The successful operation is the result of an international cybercrime investigation led by the Australian Federal Police and supported by the National Crime Agency (NCA).
The store, Imminent Methods, sold spyware hacker tools to 14,500 people, according to the NCA, and was purchased by cybercriminals in 124 countries.
More than 80 properties across the globe were searched as part of the investigation to capture the individuals behind the nefarious store. Police say they were able to trace the store’s customers and charge them with computer misuse offences.
The shop sold a tool known as Imminent Monitor Remote Access Trojan (IMRAT) for about £19. Once a device was infected, IMRAT granted the hacker full access to the victim’s system, letting them steal data, monitor their activities and even access their webcam.
The NCA’s Phil Larratt said the tools had been used “to commit serious criminality” including “fraud, theft and voyeurism”.
21 search warrants were executed across the UK, in Greater Manchester, Merseyside, Milton Keynes, Hull, London, Leeds, Walsall, Lancashire, Nottingham, Surrey, Essex and Somerset at properties of suspected users of IMRAT. The warrants lead to nine arrests and the recovery of more than 100 exhibits, according to the NCA.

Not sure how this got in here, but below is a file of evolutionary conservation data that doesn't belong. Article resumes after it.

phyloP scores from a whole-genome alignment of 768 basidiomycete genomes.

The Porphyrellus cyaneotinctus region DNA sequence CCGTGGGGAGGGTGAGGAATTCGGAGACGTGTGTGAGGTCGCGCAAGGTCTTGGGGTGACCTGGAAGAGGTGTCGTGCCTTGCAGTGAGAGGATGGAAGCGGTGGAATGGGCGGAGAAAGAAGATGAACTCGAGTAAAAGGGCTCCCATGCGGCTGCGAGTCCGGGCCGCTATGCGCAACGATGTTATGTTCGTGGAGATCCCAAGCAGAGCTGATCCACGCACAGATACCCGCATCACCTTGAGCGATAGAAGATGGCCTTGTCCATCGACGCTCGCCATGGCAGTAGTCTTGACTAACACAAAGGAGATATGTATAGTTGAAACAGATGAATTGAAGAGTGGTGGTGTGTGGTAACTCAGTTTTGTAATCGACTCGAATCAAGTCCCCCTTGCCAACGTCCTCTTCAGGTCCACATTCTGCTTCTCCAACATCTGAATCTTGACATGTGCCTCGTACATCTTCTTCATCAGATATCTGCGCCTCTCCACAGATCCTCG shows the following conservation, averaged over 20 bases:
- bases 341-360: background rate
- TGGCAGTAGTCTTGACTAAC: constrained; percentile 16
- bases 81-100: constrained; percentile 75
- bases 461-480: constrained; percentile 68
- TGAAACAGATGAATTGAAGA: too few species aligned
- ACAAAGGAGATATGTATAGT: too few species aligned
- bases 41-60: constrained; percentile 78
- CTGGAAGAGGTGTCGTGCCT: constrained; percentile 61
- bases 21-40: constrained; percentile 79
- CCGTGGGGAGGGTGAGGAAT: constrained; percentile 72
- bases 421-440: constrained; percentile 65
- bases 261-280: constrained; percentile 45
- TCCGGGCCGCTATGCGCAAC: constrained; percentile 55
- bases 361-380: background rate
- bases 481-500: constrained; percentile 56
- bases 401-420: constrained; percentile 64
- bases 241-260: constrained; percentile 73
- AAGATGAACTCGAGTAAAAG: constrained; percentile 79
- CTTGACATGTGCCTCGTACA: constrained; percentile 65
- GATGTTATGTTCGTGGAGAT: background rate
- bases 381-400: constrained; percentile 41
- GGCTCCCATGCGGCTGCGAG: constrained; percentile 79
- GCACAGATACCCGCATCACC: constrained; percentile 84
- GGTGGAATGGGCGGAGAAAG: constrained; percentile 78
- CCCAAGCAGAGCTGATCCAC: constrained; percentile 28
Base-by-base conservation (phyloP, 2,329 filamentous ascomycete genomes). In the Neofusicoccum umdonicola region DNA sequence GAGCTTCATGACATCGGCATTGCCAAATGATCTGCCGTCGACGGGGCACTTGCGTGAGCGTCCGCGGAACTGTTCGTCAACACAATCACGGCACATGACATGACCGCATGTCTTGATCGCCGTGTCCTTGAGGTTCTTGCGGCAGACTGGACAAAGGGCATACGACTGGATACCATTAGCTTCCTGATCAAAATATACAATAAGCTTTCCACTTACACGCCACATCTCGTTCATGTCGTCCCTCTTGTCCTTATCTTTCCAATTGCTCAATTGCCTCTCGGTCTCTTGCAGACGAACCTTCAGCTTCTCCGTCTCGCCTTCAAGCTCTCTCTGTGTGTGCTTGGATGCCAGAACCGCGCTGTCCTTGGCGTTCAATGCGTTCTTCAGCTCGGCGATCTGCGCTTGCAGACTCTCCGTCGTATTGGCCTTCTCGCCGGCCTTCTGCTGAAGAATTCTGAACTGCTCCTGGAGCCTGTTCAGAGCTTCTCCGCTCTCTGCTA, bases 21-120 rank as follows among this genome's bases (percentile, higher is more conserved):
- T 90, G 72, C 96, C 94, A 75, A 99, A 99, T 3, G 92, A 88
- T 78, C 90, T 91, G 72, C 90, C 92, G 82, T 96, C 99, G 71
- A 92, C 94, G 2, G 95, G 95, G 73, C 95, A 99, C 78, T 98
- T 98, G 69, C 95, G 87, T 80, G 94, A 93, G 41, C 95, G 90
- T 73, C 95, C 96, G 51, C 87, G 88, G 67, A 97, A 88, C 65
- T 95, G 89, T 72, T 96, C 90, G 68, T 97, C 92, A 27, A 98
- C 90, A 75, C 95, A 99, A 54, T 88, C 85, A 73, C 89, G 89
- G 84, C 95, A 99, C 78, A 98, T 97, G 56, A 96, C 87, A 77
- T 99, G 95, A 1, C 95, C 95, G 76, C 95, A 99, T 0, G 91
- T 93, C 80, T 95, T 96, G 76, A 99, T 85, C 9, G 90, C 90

Authorities said that worldwide there were more than 85 warrants executed that led to 14 arrests and more than 400 items sized.
Now that the store is offline the cyber-stalking software is no longer functional. With the site now under police control, authorities will now be able to thoroughly investigate the store and anyone who has purchased illegal items from it.
“The authorities now know how many users bought the malware on offer. They will now be working to unmask the 14,500 who were daft enough to buy this malware,” said Professor Alan Woodward, a cyber-security expert from the University of Surrey.
“Organised crime gangs, as well as more petty criminals, are switching their attention to cyber-crime rather than, say, drugs, because it is perceived there will be a significant return on their investment and much lower risk,” he explained.
Chief Constable Andy Cooke, QPM, National Policing Lead for Serious and Organised Crime said: “Cyber Crime is increasingly part of the serious and organised crime landscape and this example of international coordinated law enforcement activity shows the UK’s absolute commitment to tackling and undermining this constantly evolving threat.”
Detective Inspector Andy Milligan from the NWROCU said: “Cyber Crime is not an anonymous victimless crime as some believe. There are real-world consequences to people’s actions in cyber space and the international activity this week has shown how serious the UK treats this sort of criminality.”